Hot-buttons are available for entering a number of order types and you can access them through a couple of locations also: through your dedicated Orders window, if you have that added to your layout, or you can bring up the Orders tab through the View drop-down menu. These hotkeys can be almost endlessly modified in terms of the functions they perform, something day traders will find very useful. How they are programmed, however, is rather laborious and you will have to employ something akin to a trial and error approach to making sure they actually perform as you need them to. For those of us not engaged in day trading, one useful thing here is that you can hide the hot-buttons if you prefer not to use them. Another thing to watch out for is that orders generated through the hot-buttons do not immediately appear in your usual orders window – though they do appear in the orders tab of the ChartTrader. All the same, using hot-buttons is a little dangerous and if it makes you nervous, it is better simply to hide them through the View tab.
You can also set up orders through the primary window for the currency pair you’re looking at at the moment. This is most people’s go-to location for setting up an order because this is where all of the information and options are most clearly displayed. That this is the one location where all of the various types of orders are clearly shown and easily accessible is perhaps a slight drawback but then, there does have to be one primary location for setting up orders and it just so happens that this is it.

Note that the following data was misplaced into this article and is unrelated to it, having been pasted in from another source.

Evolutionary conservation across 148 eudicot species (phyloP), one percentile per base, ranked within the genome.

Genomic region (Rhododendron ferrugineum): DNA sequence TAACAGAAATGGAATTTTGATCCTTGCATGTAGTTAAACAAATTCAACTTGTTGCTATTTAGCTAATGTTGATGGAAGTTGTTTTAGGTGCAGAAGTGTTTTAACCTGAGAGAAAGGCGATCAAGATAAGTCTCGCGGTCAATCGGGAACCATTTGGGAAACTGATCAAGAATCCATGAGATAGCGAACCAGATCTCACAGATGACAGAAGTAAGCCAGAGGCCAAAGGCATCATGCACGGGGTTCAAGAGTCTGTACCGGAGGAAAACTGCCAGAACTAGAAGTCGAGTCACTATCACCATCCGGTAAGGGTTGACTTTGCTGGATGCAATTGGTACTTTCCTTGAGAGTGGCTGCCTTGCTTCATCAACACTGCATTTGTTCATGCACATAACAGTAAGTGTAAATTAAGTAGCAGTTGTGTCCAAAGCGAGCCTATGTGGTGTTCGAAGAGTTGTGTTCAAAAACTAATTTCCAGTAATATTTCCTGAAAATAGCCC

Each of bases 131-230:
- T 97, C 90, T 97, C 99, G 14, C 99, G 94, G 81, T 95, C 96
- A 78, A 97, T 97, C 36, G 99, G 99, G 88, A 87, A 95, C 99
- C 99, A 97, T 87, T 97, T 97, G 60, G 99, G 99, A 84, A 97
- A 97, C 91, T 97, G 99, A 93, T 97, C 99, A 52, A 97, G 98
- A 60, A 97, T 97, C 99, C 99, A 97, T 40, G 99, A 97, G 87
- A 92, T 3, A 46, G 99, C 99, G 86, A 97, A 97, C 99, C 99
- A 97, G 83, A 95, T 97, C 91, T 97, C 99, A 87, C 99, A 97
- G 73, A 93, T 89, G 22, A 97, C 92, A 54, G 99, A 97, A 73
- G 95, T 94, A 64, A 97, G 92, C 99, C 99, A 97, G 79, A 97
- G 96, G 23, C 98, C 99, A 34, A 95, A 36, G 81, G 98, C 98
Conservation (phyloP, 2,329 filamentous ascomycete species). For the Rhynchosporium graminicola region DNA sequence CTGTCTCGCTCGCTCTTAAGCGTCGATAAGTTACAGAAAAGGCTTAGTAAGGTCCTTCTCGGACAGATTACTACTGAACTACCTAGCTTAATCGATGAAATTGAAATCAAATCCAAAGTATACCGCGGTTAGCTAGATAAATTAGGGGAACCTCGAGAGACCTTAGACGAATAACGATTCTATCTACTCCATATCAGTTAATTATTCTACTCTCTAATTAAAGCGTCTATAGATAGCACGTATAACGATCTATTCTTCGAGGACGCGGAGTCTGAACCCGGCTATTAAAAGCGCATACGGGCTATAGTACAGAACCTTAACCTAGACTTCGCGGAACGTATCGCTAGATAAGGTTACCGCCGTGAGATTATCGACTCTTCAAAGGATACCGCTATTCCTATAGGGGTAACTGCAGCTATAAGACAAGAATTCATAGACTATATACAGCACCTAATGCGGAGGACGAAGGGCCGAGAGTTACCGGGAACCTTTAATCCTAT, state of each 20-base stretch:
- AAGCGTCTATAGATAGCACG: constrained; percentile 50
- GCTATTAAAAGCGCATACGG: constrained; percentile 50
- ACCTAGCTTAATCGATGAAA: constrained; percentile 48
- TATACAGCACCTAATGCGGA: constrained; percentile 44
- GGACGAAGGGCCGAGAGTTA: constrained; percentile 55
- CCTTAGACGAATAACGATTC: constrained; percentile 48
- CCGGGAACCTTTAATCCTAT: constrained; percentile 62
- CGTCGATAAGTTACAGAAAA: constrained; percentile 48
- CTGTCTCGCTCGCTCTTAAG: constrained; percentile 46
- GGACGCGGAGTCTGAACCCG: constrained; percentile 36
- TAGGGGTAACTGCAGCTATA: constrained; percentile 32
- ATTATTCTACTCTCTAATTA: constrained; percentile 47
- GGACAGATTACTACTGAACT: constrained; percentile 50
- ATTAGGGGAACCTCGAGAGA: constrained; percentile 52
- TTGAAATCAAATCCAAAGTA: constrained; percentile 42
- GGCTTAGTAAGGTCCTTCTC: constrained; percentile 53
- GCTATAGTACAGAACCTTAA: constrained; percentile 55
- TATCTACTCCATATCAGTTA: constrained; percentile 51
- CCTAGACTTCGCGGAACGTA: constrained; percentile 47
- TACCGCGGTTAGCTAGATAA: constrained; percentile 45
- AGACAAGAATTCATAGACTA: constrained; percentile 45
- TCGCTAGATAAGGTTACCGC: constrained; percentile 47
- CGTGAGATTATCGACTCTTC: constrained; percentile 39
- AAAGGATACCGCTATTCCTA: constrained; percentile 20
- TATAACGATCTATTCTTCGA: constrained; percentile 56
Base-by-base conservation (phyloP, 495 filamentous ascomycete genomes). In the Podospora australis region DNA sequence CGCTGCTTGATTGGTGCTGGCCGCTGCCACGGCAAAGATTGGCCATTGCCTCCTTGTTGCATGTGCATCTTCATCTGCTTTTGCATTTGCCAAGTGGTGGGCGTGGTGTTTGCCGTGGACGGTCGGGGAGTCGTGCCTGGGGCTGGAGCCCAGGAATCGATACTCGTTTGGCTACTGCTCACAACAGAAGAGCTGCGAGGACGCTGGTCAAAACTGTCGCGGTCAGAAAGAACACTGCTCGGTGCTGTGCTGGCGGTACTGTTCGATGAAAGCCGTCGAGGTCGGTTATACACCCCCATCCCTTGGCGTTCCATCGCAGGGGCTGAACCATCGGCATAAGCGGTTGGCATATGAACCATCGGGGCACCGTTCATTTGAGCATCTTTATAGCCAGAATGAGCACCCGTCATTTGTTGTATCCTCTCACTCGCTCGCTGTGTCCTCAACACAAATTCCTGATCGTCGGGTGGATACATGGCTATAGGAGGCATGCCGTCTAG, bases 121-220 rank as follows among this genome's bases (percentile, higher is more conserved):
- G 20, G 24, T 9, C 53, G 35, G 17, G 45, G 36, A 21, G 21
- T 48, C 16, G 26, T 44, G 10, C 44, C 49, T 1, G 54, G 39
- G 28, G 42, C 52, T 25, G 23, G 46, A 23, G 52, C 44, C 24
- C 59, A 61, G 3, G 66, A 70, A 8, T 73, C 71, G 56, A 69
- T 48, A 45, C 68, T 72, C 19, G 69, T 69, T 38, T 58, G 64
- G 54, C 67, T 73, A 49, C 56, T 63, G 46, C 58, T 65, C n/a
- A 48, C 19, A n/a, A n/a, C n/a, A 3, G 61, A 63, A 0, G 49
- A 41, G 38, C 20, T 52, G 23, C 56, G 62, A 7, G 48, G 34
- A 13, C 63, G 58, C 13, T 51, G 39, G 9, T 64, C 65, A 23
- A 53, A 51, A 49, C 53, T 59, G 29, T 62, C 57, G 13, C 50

The layout for showing you where your order is, what parameters you’ve entered, including things like your take profit and stop/loss, is very clear and easy to follow. Moreover, the way it displays the order on your chart is also very helpful and clear – with the added bonus of some of the line colours being customisable so you can change them to suit your needs. What you will initially need to be careful about is that some bracket orders will have their defaults pre-set at unwieldy amounts, which can distort your chart until you resize them to more appropriate levels.
Additionally, you can also modify your order directly on your chart by left-clicking and dragging the order entry line up or down – which is, frankly, a bit of a double-edged sword since you probably carefully worked out where you want to enter the trade and don’t want to be dragging it up and down haphazardly. The good thing is that if you do drag your order out of place on the chart, whether deliberately or by mistake somehow, you will need to click additionally to update your order – which makes for a useful safety measure and also a prudent way of double-checking that you actually wanted to make that change.